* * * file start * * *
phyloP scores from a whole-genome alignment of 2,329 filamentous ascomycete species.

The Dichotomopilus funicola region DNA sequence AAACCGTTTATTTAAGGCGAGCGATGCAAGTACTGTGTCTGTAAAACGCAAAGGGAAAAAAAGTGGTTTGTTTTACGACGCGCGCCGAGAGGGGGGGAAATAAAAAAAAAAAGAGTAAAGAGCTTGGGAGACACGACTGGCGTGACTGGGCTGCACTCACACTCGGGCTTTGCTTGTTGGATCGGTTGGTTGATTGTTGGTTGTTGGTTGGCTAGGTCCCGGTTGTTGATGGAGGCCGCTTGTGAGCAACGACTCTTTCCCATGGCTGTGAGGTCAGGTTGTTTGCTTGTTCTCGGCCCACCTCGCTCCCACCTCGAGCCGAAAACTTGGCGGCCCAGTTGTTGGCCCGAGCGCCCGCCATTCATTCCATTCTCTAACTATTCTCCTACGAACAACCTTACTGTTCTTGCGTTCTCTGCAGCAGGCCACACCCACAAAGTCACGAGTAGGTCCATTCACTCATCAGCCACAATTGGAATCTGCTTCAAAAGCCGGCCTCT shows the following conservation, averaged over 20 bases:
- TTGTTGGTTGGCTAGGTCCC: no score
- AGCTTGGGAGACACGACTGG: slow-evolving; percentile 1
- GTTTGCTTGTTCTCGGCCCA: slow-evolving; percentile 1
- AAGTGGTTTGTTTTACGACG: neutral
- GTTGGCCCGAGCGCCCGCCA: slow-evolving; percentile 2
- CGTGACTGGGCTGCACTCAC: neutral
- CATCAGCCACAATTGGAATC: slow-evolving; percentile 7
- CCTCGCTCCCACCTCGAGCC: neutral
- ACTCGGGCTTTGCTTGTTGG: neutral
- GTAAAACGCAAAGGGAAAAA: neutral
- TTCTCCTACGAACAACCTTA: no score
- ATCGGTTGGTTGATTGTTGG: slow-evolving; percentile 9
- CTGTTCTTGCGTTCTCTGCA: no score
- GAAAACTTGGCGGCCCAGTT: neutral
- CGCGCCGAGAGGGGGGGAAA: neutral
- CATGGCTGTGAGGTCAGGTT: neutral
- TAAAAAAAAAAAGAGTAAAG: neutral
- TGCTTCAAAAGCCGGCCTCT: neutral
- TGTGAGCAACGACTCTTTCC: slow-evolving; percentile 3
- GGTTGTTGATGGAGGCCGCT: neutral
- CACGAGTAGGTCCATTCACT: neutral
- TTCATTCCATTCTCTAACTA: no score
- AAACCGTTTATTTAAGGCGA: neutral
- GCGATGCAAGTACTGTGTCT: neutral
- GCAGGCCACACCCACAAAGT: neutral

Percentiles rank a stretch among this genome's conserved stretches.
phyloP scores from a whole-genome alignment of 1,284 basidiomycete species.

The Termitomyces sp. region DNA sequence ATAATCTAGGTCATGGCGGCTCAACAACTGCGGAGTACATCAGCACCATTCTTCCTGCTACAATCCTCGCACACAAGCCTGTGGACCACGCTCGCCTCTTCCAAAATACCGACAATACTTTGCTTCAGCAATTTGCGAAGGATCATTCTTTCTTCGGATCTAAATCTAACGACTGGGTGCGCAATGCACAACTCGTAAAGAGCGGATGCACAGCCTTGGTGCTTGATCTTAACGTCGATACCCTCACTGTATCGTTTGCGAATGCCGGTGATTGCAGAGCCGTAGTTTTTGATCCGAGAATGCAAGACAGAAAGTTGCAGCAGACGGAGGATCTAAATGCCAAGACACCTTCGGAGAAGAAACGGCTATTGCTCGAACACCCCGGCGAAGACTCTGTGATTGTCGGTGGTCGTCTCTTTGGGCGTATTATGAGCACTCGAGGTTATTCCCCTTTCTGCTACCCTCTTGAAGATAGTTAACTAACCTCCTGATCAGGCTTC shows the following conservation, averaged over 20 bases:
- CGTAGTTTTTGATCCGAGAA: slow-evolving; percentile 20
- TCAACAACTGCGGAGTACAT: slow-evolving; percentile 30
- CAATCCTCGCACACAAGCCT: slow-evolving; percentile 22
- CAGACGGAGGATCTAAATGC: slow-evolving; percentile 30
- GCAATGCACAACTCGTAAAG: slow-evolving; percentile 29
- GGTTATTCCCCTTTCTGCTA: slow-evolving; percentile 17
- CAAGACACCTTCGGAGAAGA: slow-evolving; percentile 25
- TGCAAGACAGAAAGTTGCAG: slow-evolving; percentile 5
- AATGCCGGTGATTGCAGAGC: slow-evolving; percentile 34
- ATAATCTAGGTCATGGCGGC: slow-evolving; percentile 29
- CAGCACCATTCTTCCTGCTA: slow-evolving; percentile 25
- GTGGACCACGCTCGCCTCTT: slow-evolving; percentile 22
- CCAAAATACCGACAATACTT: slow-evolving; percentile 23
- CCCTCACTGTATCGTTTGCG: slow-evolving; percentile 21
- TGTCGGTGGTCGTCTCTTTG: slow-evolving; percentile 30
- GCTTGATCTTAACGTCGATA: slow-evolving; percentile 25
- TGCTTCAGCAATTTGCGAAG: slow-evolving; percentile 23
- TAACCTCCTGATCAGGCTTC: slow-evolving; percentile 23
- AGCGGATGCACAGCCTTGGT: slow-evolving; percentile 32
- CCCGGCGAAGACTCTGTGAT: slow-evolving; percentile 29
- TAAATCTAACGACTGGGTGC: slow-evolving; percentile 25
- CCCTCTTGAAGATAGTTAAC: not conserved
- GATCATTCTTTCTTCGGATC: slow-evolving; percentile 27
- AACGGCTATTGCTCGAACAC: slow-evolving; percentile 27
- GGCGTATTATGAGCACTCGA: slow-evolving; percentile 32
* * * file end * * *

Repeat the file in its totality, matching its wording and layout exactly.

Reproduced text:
phyloP scores from a whole-genome alignment of 2,329 filamentous ascomycete species.

The Dichotomopilus funicola region DNA sequence AAACCGTTTATTTAAGGCGAGCGATGCAAGTACTGTGTCTGTAAAACGCAAAGGGAAAAAAAGTGGTTTGTTTTACGACGCGCGCCGAGAGGGGGGGAAATAAAAAAAAAAAGAGTAAAGAGCTTGGGAGACACGACTGGCGTGACTGGGCTGCACTCACACTCGGGCTTTGCTTGTTGGATCGGTTGGTTGATTGTTGGTTGTTGGTTGGCTAGGTCCCGGTTGTTGATGGAGGCCGCTTGTGAGCAACGACTCTTTCCCATGGCTGTGAGGTCAGGTTGTTTGCTTGTTCTCGGCCCACCTCGCTCCCACCTCGAGCCGAAAACTTGGCGGCCCAGTTGTTGGCCCGAGCGCCCGCCATTCATTCCATTCTCTAACTATTCTCCTACGAACAACCTTACTGTTCTTGCGTTCTCTGCAGCAGGCCACACCCACAAAGTCACGAGTAGGTCCATTCACTCATCAGCCACAATTGGAATCTGCTTCAAAAGCCGGCCTCT shows the following conservation, averaged over 20 bases:
- TTGTTGGTTGGCTAGGTCCC: no score
- AGCTTGGGAGACACGACTGG: slow-evolving; percentile 1
- GTTTGCTTGTTCTCGGCCCA: slow-evolving; percentile 1
- AAGTGGTTTGTTTTACGACG: neutral
- GTTGGCCCGAGCGCCCGCCA: slow-evolving; percentile 2
- CGTGACTGGGCTGCACTCAC: neutral
- CATCAGCCACAATTGGAATC: slow-evolving; percentile 7
- CCTCGCTCCCACCTCGAGCC: neutral
- ACTCGGGCTTTGCTTGTTGG: neutral
- GTAAAACGCAAAGGGAAAAA: neutral
- TTCTCCTACGAACAACCTTA: no score
- ATCGGTTGGTTGATTGTTGG: slow-evolving; percentile 9
- CTGTTCTTGCGTTCTCTGCA: no score
- GAAAACTTGGCGGCCCAGTT: neutral
- CGCGCCGAGAGGGGGGGAAA: neutral
- CATGGCTGTGAGGTCAGGTT: neutral
- TAAAAAAAAAAAGAGTAAAG: neutral
- TGCTTCAAAAGCCGGCCTCT: neutral
- TGTGAGCAACGACTCTTTCC: slow-evolving; percentile 3
- GGTTGTTGATGGAGGCCGCT: neutral
- CACGAGTAGGTCCATTCACT: neutral
- TTCATTCCATTCTCTAACTA: no score
- AAACCGTTTATTTAAGGCGA: neutral
- GCGATGCAAGTACTGTGTCT: neutral
- GCAGGCCACACCCACAAAGT: neutral

Percentiles rank a stretch among this genome's conserved stretches.
phyloP scores from a whole-genome alignment of 1,284 basidiomycete species.

The Termitomyces sp. region DNA sequence ATAATCTAGGTCATGGCGGCTCAACAACTGCGGAGTACATCAGCACCATTCTTCCTGCTACAATCCTCGCACACAAGCCTGTGGACCACGCTCGCCTCTTCCAAAATACCGACAATACTTTGCTTCAGCAATTTGCGAAGGATCATTCTTTCTTCGGATCTAAATCTAACGACTGGGTGCGCAATGCACAACTCGTAAAGAGCGGATGCACAGCCTTGGTGCTTGATCTTAACGTCGATACCCTCACTGTATCGTTTGCGAATGCCGGTGATTGCAGAGCCGTAGTTTTTGATCCGAGAATGCAAGACAGAAAGTTGCAGCAGACGGAGGATCTAAATGCCAAGACACCTTCGGAGAAGAAACGGCTATTGCTCGAACACCCCGGCGAAGACTCTGTGATTGTCGGTGGTCGTCTCTTTGGGCGTATTATGAGCACTCGAGGTTATTCCCCTTTCTGCTACCCTCTTGAAGATAGTTAACTAACCTCCTGATCAGGCTTC shows the following conservation, averaged over 20 bases:
- CGTAGTTTTTGATCCGAGAA: slow-evolving; percentile 20
- TCAACAACTGCGGAGTACAT: slow-evolving; percentile 30
- CAATCCTCGCACACAAGCCT: slow-evolving; percentile 22
- CAGACGGAGGATCTAAATGC: slow-evolving; percentile 30
- GCAATGCACAACTCGTAAAG: slow-evolving; percentile 29
- GGTTATTCCCCTTTCTGCTA: slow-evolving; percentile 17
- CAAGACACCTTCGGAGAAGA: slow-evolving; percentile 25
- TGCAAGACAGAAAGTTGCAG: slow-evolving; percentile 5
- AATGCCGGTGATTGCAGAGC: slow-evolving; percentile 34
- ATAATCTAGGTCATGGCGGC: slow-evolving; percentile 29
- CAGCACCATTCTTCCTGCTA: slow-evolving; percentile 25
- GTGGACCACGCTCGCCTCTT: slow-evolving; percentile 22
- CCAAAATACCGACAATACTT: slow-evolving; percentile 23
- CCCTCACTGTATCGTTTGCG: slow-evolving; percentile 21
- TGTCGGTGGTCGTCTCTTTG: slow-evolving; percentile 30
- GCTTGATCTTAACGTCGATA: slow-evolving; percentile 25
- TGCTTCAGCAATTTGCGAAG: slow-evolving; percentile 23
- TAACCTCCTGATCAGGCTTC: slow-evolving; percentile 23
- AGCGGATGCACAGCCTTGGT: slow-evolving; percentile 32
- CCCGGCGAAGACTCTGTGAT: slow-evolving; percentile 29
- TAAATCTAACGACTGGGTGC: slow-evolving; percentile 25
- CCCTCTTGAAGATAGTTAAC: not conserved
- GATCATTCTTTCTTCGGATC: slow-evolving; percentile 27
- AACGGCTATTGCTCGAACAC: slow-evolving; percentile 27
- GGCGTATTATGAGCACTCGA: slow-evolving; percentile 32